Large datasets sometimes come as a series of smaller datasets each containing information from a subset of cases. For example, one dataset for each U.S. State, or one dataset per year for data over a series of years. Stata Programming Tools. This article will introduce you to many Stata programming tools that are not needed by everyone but are very useful in certain circumstances.
The intended audience is Stata veterans who are already familiar with and comfortable using Stata syntax and fundamental programming tools like macros, foreach and forvalues. If you are new to Stata, our Stata for Researchers will teach you basic Stata syntax, and Stata Programming Essentials will teach you the fundamental programming tools. Unlike this article, they do not assume any Stata or general programming experience. Topics discussed in this article include: If you need to learn about a specific topic, feel free to skip to it. Compound Double Quotes. Stata. In this section we describe Stata data files, discuss how to read raw data into Stata in free and fixed formats, how to create new variables, how to document a dataset labeling the variables and their values, and how to manage Stata system files.
Stata 11 introduced a variables manager that allows editing variable names, labels, types, formats, and notes, as well as value labels, using an intuitive graphical user interface available under Data|Variables Manager in the menu system. While the manager is certainly convenient, we still prefer writing all commands in a do file to ensure research reproducibility. A nice feature of the manager, however, is that it generates the Stata commands needed to accomplish the changes, so it can be used as a learning tool and, as long as you are logging the session, leaves a record behind. Stata Programming Essentials. Ever needed to do the same thing to ten different variables and wished that you didn't have to write it out ten times?
If so, then this article is for you. If not, someday you will—so you might as well keep reading anyway. Stata has all the tools required to write very sophisticated programs, but knowing just a few of them allows you to make everyday do files shorter and more efficient. This article will focus on those programming tools that, in our experience, anyone who uses Stata heavily will eventually want to learn. Stata for Researchers: Working With Data. This is part three of the Stata for Researchers series.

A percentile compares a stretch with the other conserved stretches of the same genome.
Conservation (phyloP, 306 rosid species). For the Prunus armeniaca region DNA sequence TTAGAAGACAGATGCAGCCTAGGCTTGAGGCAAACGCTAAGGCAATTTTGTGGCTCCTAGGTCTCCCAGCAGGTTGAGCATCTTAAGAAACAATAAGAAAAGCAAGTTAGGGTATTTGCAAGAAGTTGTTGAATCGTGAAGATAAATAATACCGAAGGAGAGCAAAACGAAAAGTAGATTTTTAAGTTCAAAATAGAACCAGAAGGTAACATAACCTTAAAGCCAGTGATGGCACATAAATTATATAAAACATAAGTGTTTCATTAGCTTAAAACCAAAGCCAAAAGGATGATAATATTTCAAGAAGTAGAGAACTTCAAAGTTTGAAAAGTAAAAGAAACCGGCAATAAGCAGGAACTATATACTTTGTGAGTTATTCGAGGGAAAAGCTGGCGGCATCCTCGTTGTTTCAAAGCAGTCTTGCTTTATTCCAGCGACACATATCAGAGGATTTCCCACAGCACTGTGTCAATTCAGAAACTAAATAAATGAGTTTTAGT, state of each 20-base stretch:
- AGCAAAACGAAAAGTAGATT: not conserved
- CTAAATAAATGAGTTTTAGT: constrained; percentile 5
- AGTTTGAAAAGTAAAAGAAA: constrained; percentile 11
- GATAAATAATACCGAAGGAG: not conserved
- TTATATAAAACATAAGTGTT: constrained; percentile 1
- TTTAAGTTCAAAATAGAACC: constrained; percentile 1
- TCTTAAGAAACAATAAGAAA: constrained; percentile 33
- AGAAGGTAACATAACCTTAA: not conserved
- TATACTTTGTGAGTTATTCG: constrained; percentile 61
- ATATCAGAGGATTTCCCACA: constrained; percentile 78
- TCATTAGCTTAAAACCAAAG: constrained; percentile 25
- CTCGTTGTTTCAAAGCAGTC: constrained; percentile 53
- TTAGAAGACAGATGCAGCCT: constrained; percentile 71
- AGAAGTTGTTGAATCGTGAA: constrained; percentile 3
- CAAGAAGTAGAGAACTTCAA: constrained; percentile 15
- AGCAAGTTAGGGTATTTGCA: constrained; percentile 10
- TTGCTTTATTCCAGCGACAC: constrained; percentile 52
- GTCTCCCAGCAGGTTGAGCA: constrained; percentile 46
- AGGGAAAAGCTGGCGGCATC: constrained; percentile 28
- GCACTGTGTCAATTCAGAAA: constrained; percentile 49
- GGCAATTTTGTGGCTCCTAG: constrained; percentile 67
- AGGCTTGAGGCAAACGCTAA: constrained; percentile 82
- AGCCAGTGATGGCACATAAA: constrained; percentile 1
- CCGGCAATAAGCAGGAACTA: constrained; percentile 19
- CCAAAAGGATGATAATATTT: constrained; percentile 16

For a list of topics covered by this series, see the Introduction. If you're new to Stata we highly recommend reading the articles in order. Now that you understand Stata's basic syntax, you're ready to start working with your data. This article will teach you how to make new variables, modify existing variables, and create labels. Frequency Distributions in Stata. Frequency Distributions in Stata Examples using the hsb2 dataset.
This unit demonstrates how to produce many of the frequency distributions and plots from the previous unit, Frequency Distributions. Frequency Distribution use clear tabulate write writing | score | Freq. Using Stata to Create Bar Graphs. Programming Stata. This section is a gentle introduction to programming Stata. We discuss macros and loops, and show how to write your own (simple) programs. This is a large subject and all we can hope to do here is provide a few tips that hopefully will spark your interest in further study. However, the material covered will help you use Stata more effectively. Stata 9 introduced a new and extremely powerful matrix programming language called Mata. This extends the programmer's tools well beyond the macro substitution tools discussed here, but Mata is a subject that deserves separate treatment. To learn more about programming Stata you should read Chapter 18 in the User's Guide and then refer to the Programming volume and/or the online help as needed. 4.1 Macros A macro is simply a name associated with some text. 4.1.1 Storing Text in Local Macros Local macros have names of up to 31 characters and are known only in the current context (the console, a do file, or a program).